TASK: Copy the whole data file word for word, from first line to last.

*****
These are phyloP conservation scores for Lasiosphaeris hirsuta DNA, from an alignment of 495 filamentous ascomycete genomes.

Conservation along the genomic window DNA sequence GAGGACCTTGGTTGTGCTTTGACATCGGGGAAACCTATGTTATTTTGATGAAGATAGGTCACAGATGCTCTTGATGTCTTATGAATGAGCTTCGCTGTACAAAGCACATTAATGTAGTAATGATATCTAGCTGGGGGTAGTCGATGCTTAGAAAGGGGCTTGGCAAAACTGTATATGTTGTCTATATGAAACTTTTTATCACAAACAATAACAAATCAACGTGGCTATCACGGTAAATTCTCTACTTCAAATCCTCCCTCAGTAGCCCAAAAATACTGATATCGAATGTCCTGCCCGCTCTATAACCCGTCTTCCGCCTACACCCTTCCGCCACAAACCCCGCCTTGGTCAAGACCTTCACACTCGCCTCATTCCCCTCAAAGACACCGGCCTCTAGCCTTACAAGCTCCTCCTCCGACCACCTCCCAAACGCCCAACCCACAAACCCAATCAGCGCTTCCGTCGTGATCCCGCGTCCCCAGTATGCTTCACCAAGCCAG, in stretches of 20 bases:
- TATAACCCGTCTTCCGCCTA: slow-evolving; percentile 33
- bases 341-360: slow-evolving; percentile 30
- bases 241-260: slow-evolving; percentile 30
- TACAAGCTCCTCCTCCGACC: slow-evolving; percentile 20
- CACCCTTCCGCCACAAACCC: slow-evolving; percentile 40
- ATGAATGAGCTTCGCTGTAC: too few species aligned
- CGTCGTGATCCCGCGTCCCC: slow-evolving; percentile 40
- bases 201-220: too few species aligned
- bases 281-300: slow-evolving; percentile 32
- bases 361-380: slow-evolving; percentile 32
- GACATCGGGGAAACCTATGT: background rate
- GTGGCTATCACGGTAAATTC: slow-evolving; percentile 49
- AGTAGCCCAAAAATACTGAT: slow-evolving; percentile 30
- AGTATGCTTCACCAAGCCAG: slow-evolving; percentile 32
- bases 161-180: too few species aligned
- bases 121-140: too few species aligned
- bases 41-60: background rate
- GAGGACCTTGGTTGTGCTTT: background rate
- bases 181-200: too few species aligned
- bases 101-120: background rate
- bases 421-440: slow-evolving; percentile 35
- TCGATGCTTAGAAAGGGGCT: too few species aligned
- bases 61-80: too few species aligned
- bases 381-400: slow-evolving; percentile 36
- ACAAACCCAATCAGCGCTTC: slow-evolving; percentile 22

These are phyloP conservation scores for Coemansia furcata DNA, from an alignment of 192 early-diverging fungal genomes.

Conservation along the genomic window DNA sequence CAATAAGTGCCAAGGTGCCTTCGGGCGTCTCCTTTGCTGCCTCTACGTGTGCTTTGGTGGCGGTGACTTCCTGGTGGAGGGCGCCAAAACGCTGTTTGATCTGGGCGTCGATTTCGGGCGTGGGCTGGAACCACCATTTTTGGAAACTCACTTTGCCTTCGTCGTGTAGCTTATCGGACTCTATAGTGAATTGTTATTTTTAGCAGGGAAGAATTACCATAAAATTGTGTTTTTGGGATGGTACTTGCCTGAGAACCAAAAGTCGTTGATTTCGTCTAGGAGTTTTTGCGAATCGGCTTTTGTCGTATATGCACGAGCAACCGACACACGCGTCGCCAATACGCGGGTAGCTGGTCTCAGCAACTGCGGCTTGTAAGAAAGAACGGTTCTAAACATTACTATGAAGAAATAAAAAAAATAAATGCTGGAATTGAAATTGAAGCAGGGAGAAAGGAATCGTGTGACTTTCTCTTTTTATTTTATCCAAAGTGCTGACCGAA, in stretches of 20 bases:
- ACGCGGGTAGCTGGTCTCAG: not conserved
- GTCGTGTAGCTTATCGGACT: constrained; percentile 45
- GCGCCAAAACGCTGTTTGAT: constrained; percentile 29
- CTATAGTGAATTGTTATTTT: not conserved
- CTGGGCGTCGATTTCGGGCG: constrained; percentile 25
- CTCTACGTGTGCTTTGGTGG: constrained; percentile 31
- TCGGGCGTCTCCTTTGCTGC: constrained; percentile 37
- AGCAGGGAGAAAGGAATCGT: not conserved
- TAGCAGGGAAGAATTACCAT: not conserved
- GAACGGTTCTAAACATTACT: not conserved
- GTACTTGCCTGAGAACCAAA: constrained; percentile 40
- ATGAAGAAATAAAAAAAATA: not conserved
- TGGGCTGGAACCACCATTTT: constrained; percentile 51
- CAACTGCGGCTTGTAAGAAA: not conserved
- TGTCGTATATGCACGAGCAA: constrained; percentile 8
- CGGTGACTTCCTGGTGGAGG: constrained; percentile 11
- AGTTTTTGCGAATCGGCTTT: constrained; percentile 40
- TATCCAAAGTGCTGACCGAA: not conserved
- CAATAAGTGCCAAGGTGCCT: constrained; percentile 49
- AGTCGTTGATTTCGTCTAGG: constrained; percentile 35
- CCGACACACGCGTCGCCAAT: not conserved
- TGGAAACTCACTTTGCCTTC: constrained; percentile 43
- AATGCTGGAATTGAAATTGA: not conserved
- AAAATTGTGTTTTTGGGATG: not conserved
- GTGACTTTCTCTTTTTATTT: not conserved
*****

These are phyloP conservation scores for Lasiosphaeris hirsuta DNA, from an alignment of 495 filamentous ascomycete genomes.

Conservation along the genomic window DNA sequence GAGGACCTTGGTTGTGCTTTGACATCGGGGAAACCTATGTTATTTTGATGAAGATAGGTCACAGATGCTCTTGATGTCTTATGAATGAGCTTCGCTGTACAAAGCACATTAATGTAGTAATGATATCTAGCTGGGGGTAGTCGATGCTTAGAAAGGGGCTTGGCAAAACTGTATATGTTGTCTATATGAAACTTTTTATCACAAACAATAACAAATCAACGTGGCTATCACGGTAAATTCTCTACTTCAAATCCTCCCTCAGTAGCCCAAAAATACTGATATCGAATGTCCTGCCCGCTCTATAACCCGTCTTCCGCCTACACCCTTCCGCCACAAACCCCGCCTTGGTCAAGACCTTCACACTCGCCTCATTCCCCTCAAAGACACCGGCCTCTAGCCTTACAAGCTCCTCCTCCGACCACCTCCCAAACGCCCAACCCACAAACCCAATCAGCGCTTCCGTCGTGATCCCGCGTCCCCAGTATGCTTCACCAAGCCAG, in stretches of 20 bases:
- TATAACCCGTCTTCCGCCTA: slow-evolving; percentile 33
- bases 341-360: slow-evolving; percentile 30
- bases 241-260: slow-evolving; percentile 30
- TACAAGCTCCTCCTCCGACC: slow-evolving; percentile 20
- CACCCTTCCGCCACAAACCC: slow-evolving; percentile 40
- ATGAATGAGCTTCGCTGTAC: too few species aligned
- CGTCGTGATCCCGCGTCCCC: slow-evolving; percentile 40
- bases 201-220: too few species aligned
- bases 281-300: slow-evolving; percentile 32
- bases 361-380: slow-evolving; percentile 32
- GACATCGGGGAAACCTATGT: background rate
- GTGGCTATCACGGTAAATTC: slow-evolving; percentile 49
- AGTAGCCCAAAAATACTGAT: slow-evolving; percentile 30
- AGTATGCTTCACCAAGCCAG: slow-evolving; percentile 32
- bases 161-180: too few species aligned
- bases 121-140: too few species aligned
- bases 41-60: background rate
- GAGGACCTTGGTTGTGCTTT: background rate
- bases 181-200: too few species aligned
- bases 101-120: background rate
- bases 421-440: slow-evolving; percentile 35
- TCGATGCTTAGAAAGGGGCT: too few species aligned
- bases 61-80: too few species aligned
- bases 381-400: slow-evolving; percentile 36
- ACAAACCCAATCAGCGCTTC: slow-evolving; percentile 22

These are phyloP conservation scores for Coemansia furcata DNA, from an alignment of 192 early-diverging fungal genomes.

Conservation along the genomic window DNA sequence CAATAAGTGCCAAGGTGCCTTCGGGCGTCTCCTTTGCTGCCTCTACGTGTGCTTTGGTGGCGGTGACTTCCTGGTGGAGGGCGCCAAAACGCTGTTTGATCTGGGCGTCGATTTCGGGCGTGGGCTGGAACCACCATTTTTGGAAACTCACTTTGCCTTCGTCGTGTAGCTTATCGGACTCTATAGTGAATTGTTATTTTTAGCAGGGAAGAATTACCATAAAATTGTGTTTTTGGGATGGTACTTGCCTGAGAACCAAAAGTCGTTGATTTCGTCTAGGAGTTTTTGCGAATCGGCTTTTGTCGTATATGCACGAGCAACCGACACACGCGTCGCCAATACGCGGGTAGCTGGTCTCAGCAACTGCGGCTTGTAAGAAAGAACGGTTCTAAACATTACTATGAAGAAATAAAAAAAATAAATGCTGGAATTGAAATTGAAGCAGGGAGAAAGGAATCGTGTGACTTTCTCTTTTTATTTTATCCAAAGTGCTGACCGAA, in stretches of 20 bases:
- ACGCGGGTAGCTGGTCTCAG: not conserved
- GTCGTGTAGCTTATCGGACT: constrained; percentile 45
- GCGCCAAAACGCTGTTTGAT: constrained; percentile 29
- CTATAGTGAATTGTTATTTT: not conserved
- CTGGGCGTCGATTTCGGGCG: constrained; percentile 25
- CTCTACGTGTGCTTTGGTGG: constrained; percentile 31
- TCGGGCGTCTCCTTTGCTGC: constrained; percentile 37
- AGCAGGGAGAAAGGAATCGT: not conserved
- TAGCAGGGAAGAATTACCAT: not conserved
- GAACGGTTCTAAACATTACT: not conserved
- GTACTTGCCTGAGAACCAAA: constrained; percentile 40
- ATGAAGAAATAAAAAAAATA: not conserved
- TGGGCTGGAACCACCATTTT: constrained; percentile 51
- CAACTGCGGCTTGTAAGAAA: not conserved
- TGTCGTATATGCACGAGCAA: constrained; percentile 8
- CGGTGACTTCCTGGTGGAGG: constrained; percentile 11
- AGTTTTTGCGAATCGGCTTT: constrained; percentile 40
- TATCCAAAGTGCTGACCGAA: not conserved
- CAATAAGTGCCAAGGTGCCT: constrained; percentile 49
- AGTCGTTGATTTCGTCTAGG: constrained; percentile 35
- CCGACACACGCGTCGCCAAT: not conserved
- TGGAAACTCACTTTGCCTTC: constrained; percentile 43
- AATGCTGGAATTGAAATTGA: not conserved
- AAAATTGTGTTTTTGGGATG: not conserved
- GTGACTTTCTCTTTTTATTT: not conserved